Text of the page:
Why is the Zettelkasten methode not working for you?

The Zettelkasten (aka as note box) is often described as the ultimate tool for knowledge workers.

Its inventor, Niklas Luhmann, is frequently cited for his prolific lifework. During his life he wrote more than 70 books and nearly 400 scholarly articles. However, many average users struggle to achieve higher knowledge output with Luhmann’s box, or similar systems like Tiago Forte’s Second Brain.

Is it simply a tool for hoarding and procrastination?

This fuels the criticism of skeptics like who repeatedly criticize such systems by saying that they simply serve as tools for hoarding and procrastination.

I think these critics are partly right. The system is sold as a simple solution that is supposed to solve a complex challenge: namely, the better organization of knowledge, with the aim of making it easier to retrieve at a later time.

The Zettelkasten achieves this by linking knowledge through hyperlinks, which shows remarkable parallels to the structure of our brains, which consists of interconnected neurons.

However, the problem is that in practice, the Zettelkasten is indeed misused for merely hoarding knowledge from articles and books. As a user, there’s a tendency to save too much irrelevant information, fearing that potentially relevant things might be missed and thus not be retrievable later.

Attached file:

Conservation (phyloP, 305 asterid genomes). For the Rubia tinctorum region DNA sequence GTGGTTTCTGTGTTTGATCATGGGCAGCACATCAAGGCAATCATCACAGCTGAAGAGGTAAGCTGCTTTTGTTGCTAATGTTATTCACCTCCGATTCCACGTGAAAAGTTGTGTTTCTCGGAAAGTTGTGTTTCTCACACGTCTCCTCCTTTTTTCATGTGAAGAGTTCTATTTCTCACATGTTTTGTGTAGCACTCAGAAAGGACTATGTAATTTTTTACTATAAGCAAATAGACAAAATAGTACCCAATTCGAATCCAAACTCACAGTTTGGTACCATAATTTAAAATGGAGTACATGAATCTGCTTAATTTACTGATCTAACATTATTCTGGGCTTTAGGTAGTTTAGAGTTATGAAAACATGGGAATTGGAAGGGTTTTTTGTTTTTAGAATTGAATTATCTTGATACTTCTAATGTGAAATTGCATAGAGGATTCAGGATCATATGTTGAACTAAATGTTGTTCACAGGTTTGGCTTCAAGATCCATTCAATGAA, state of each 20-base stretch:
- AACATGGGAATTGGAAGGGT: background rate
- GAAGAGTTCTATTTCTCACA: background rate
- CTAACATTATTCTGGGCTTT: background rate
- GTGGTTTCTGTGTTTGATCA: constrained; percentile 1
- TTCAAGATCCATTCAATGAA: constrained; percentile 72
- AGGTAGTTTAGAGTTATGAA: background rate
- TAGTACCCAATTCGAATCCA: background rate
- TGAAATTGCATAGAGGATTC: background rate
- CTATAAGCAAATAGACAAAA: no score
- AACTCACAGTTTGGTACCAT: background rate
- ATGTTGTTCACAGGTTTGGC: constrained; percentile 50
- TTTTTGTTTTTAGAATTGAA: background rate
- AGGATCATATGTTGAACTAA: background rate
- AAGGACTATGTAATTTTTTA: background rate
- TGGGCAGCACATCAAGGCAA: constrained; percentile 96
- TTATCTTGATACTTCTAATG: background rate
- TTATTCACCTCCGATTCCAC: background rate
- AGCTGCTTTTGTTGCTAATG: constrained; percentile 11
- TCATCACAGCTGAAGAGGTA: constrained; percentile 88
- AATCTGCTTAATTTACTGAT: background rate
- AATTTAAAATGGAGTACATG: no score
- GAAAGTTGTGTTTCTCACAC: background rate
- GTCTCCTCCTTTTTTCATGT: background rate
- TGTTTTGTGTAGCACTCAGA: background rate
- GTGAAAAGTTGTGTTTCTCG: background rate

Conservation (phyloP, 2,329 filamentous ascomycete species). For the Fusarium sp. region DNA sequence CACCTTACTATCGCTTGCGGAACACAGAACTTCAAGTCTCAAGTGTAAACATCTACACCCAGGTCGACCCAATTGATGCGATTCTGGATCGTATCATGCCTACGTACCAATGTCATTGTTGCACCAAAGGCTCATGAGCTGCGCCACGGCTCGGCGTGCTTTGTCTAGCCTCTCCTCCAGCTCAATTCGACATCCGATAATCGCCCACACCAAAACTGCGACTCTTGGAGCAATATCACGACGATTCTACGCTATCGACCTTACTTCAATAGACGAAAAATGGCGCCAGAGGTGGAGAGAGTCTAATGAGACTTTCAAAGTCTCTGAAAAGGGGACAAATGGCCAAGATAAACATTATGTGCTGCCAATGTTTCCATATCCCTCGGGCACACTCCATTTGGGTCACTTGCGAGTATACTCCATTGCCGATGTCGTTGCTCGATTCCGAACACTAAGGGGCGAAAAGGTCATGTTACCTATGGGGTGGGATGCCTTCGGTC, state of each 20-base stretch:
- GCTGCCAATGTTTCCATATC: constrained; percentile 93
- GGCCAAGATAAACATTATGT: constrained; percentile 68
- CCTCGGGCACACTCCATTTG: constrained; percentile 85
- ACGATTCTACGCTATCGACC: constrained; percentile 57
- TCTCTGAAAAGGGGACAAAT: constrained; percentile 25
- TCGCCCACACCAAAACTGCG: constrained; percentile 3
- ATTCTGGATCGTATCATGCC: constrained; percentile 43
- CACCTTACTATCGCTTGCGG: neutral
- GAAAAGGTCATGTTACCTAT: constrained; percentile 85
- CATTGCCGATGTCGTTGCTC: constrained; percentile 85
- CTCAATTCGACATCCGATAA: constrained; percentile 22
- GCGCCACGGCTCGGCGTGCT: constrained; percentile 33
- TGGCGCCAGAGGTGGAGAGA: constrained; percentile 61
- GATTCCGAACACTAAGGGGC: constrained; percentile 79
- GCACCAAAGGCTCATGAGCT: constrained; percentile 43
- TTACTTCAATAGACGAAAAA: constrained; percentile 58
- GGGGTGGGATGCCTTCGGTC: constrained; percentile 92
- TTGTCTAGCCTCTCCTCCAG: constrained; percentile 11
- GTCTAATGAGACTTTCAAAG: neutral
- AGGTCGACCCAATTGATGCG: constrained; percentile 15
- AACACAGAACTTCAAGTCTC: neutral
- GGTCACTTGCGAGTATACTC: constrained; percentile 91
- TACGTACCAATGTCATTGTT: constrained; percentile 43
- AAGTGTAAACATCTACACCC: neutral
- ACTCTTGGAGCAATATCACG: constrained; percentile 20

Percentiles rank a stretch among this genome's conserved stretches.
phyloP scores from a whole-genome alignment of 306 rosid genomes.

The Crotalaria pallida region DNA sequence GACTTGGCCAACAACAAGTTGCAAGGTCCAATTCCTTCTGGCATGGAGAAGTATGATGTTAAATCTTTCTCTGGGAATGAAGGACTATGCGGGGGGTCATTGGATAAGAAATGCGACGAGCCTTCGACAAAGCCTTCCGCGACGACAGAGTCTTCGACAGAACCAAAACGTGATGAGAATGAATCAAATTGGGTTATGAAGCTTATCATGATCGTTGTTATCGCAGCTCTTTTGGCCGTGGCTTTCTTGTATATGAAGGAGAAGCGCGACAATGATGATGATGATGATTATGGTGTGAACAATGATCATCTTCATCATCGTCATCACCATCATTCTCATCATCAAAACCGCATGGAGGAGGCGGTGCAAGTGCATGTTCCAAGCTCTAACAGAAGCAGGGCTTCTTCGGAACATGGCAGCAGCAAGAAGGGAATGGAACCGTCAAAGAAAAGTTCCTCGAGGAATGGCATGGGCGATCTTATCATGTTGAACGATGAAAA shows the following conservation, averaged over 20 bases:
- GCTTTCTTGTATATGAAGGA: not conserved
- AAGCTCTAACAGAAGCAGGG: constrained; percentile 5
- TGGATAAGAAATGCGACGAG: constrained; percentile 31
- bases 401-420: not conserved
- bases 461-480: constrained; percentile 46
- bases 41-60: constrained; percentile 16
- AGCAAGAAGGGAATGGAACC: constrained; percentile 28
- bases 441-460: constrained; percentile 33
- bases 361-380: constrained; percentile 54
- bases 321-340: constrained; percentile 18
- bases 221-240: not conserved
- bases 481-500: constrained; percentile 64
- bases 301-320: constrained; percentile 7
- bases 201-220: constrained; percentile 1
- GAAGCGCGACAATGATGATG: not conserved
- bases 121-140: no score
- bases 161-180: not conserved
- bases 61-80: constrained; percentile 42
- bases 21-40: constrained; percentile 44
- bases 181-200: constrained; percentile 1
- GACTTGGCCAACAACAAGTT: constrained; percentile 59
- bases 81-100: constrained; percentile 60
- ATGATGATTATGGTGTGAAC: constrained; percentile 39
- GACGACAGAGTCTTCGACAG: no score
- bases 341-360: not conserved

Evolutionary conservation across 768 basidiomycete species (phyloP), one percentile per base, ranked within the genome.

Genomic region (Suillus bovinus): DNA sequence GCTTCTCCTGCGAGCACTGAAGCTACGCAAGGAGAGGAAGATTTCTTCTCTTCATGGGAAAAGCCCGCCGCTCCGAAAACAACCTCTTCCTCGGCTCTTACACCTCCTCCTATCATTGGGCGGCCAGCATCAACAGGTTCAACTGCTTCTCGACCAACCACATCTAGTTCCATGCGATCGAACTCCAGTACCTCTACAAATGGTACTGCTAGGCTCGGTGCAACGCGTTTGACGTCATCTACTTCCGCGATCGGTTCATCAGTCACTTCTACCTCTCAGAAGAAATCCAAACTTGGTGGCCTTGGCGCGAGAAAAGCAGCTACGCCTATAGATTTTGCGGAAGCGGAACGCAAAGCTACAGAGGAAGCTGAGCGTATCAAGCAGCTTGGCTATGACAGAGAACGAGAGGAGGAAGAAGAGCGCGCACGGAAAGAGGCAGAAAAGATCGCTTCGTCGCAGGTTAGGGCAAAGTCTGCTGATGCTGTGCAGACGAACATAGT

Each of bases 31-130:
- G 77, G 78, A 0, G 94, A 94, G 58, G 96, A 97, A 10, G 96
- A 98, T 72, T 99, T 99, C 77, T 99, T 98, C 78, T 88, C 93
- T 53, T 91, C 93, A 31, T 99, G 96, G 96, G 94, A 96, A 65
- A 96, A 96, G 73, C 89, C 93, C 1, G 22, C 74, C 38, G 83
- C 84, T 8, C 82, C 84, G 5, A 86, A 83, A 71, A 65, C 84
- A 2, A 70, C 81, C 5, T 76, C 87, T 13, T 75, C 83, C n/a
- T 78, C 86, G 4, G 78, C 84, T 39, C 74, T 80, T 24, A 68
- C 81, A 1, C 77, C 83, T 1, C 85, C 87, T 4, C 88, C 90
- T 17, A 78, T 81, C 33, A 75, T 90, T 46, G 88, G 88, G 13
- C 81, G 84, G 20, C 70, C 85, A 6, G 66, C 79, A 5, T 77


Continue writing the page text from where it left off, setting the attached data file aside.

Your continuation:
However, if knowledge is only stored in the note box, the system is only used passively, the advantages only become apparent when the user also actively uses the knowledge system. This is the part that is often overlooked, because active use is strenuous and demands that the user actually work.

My personal Zettelkasten story

I can speak from my initial experiences with the note box: I became addicted to saving quotes from articles or books, but I no longer had the inclination to write about these quotes afterward. .

Writing requires the user to expend creative energy, which in my case was often not present when I transferred quotes to the note box.

This was probably because I found it difficult to switch my work mode from organization to creativity, so creativity fell short.

However, creativity is the most important element of any knowledge system, because we ultimately want to create new knowledge with our work.

In the end, it is not so important whether the notes are stored correctly, or whether everything relevant has been transferred to the note box.

What is more important is the writing process, because this is where thinking happens, knowledge is processed, knowledge gaps may be noticed, and content snippets are created that can be used in the future for scholarly articles, essays, or books.

Therefore, it does not surprise me that it is reported that Niklas Luhmann spent all day writing.

Sure, he could rely on a gigantic analog note box, but the secret of his productivity was also that he wrote more texts than most other knowledge workers of his kind.

For this reason, I resolved in 2024 to spend more time writing mini-essays. These are essays like this one with 300 to 800 words that address a single topic.

I estimate that by the end of the year, I will have written up to 250 essays, which will in turn be linked to each other and to notes.

This will hopefully create a stronger knowledge base for me in the future, rather than just passively storing things I picked up somewhere.

Let’s see where this path will lead me.